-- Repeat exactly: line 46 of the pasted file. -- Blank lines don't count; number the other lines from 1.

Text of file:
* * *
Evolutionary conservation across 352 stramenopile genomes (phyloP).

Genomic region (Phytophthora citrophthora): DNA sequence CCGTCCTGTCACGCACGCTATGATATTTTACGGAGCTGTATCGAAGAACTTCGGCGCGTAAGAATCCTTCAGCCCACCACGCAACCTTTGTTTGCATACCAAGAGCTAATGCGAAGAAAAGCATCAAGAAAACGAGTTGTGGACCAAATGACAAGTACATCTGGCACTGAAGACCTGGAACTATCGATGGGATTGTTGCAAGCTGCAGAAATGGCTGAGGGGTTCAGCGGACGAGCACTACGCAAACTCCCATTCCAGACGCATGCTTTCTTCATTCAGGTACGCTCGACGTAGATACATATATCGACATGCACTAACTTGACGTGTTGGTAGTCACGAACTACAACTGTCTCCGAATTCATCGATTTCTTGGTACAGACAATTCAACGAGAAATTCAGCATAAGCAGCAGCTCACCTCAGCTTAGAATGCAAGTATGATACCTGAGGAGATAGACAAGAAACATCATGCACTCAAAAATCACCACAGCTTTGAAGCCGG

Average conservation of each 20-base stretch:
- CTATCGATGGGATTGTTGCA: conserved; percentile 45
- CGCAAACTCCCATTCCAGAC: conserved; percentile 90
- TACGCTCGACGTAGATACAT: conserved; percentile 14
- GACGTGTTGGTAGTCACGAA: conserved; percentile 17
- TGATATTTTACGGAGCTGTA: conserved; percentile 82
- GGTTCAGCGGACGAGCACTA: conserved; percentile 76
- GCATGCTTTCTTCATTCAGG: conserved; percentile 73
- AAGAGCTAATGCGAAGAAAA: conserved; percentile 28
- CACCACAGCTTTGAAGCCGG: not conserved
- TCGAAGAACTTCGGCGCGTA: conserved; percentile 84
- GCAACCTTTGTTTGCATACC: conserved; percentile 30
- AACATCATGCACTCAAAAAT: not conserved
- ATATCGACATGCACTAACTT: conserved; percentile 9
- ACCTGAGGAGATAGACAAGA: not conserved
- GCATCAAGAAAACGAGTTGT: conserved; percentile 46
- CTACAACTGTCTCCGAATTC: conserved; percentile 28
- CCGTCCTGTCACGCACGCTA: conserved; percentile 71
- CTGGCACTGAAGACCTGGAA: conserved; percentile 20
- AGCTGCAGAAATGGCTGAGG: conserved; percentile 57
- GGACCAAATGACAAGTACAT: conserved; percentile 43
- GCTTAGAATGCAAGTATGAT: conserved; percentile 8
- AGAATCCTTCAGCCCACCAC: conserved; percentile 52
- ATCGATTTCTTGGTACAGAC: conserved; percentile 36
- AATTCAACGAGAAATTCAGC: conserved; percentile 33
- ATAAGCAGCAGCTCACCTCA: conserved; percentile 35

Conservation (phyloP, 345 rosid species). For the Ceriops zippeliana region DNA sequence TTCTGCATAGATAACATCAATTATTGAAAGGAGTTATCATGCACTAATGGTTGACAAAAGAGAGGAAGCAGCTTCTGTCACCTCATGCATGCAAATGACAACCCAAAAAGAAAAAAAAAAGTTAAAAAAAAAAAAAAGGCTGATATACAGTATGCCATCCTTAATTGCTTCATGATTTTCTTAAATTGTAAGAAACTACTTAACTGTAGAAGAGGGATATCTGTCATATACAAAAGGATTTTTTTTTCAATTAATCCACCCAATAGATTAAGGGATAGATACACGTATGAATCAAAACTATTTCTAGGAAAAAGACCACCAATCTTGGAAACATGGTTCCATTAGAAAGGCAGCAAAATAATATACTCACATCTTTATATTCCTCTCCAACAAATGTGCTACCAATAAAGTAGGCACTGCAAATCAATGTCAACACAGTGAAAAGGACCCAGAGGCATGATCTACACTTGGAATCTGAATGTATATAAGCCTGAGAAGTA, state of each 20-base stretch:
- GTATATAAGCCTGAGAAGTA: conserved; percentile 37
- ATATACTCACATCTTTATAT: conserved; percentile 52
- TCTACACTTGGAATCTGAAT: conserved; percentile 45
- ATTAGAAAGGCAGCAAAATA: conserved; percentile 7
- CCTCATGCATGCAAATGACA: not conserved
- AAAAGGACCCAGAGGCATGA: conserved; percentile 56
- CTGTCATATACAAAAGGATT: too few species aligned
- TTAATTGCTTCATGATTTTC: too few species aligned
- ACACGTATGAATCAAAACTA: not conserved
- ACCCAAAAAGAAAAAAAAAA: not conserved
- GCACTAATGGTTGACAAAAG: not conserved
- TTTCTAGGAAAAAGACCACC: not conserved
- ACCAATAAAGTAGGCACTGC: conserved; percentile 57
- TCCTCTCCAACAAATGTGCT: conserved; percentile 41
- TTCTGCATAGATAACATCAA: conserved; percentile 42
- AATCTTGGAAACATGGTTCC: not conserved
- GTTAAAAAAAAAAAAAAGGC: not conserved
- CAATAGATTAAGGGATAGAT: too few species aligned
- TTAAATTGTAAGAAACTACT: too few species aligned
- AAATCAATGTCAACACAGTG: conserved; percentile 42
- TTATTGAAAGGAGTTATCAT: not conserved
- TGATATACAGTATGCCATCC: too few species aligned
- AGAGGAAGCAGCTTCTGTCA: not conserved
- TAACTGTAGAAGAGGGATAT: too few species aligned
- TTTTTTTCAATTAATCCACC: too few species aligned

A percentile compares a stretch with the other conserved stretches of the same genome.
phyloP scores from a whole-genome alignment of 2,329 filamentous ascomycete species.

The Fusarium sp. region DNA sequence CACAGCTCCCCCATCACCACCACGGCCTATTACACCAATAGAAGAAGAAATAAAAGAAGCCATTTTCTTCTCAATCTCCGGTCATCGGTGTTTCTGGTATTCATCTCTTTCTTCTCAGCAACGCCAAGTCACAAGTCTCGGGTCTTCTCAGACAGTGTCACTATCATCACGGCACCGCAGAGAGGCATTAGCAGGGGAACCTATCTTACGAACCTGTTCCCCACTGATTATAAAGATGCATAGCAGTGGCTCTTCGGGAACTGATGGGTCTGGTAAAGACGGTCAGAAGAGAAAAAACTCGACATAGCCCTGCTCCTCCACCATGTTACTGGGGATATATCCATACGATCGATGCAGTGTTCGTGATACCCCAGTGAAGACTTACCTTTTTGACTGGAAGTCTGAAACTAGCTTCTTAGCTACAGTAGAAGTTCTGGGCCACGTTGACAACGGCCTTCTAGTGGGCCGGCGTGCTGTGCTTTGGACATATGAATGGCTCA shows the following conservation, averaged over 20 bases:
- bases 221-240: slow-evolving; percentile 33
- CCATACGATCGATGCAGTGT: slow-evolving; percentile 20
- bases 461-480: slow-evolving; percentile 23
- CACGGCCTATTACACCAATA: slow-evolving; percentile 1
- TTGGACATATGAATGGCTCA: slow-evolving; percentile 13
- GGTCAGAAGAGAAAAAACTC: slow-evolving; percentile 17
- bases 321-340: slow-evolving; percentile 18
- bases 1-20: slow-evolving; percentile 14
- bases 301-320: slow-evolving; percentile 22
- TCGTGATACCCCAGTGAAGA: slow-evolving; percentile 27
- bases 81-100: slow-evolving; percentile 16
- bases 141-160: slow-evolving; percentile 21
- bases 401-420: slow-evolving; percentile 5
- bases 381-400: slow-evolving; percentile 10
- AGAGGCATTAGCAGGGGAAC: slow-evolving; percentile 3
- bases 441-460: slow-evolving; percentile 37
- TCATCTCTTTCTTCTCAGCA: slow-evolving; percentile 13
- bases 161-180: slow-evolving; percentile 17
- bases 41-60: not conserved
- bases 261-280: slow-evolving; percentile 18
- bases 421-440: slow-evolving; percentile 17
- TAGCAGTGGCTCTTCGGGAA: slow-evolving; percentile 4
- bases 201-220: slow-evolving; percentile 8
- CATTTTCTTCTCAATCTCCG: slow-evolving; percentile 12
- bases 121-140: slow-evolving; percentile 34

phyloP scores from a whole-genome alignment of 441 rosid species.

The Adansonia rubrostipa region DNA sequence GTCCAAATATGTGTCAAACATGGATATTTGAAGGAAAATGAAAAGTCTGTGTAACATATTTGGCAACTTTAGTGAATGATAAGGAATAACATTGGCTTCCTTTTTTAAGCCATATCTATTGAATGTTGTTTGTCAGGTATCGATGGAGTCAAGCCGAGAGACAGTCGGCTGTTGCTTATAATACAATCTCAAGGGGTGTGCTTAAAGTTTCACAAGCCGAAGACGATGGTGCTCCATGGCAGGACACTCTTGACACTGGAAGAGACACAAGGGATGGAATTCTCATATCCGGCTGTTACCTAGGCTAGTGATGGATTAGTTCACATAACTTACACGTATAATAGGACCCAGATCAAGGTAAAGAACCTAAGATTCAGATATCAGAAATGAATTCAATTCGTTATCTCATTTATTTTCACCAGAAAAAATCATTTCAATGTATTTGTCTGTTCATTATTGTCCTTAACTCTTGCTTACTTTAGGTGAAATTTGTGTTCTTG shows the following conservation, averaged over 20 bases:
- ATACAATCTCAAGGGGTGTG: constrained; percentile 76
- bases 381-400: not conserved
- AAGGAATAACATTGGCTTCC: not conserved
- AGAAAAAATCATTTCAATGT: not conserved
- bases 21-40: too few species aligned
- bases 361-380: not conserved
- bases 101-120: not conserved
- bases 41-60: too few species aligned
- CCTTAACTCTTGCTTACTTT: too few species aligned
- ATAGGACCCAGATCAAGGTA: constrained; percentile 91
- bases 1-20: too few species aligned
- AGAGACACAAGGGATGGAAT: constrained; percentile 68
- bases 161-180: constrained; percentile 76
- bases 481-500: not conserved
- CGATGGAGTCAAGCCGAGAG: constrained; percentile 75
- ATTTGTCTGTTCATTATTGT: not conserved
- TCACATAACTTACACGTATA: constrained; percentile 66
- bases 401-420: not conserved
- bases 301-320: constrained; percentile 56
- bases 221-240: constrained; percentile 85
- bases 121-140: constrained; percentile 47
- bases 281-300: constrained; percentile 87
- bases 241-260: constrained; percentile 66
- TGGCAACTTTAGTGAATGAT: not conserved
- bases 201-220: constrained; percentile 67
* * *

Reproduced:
- GTTAAAAAAAAAAAAAAGGC: not conserved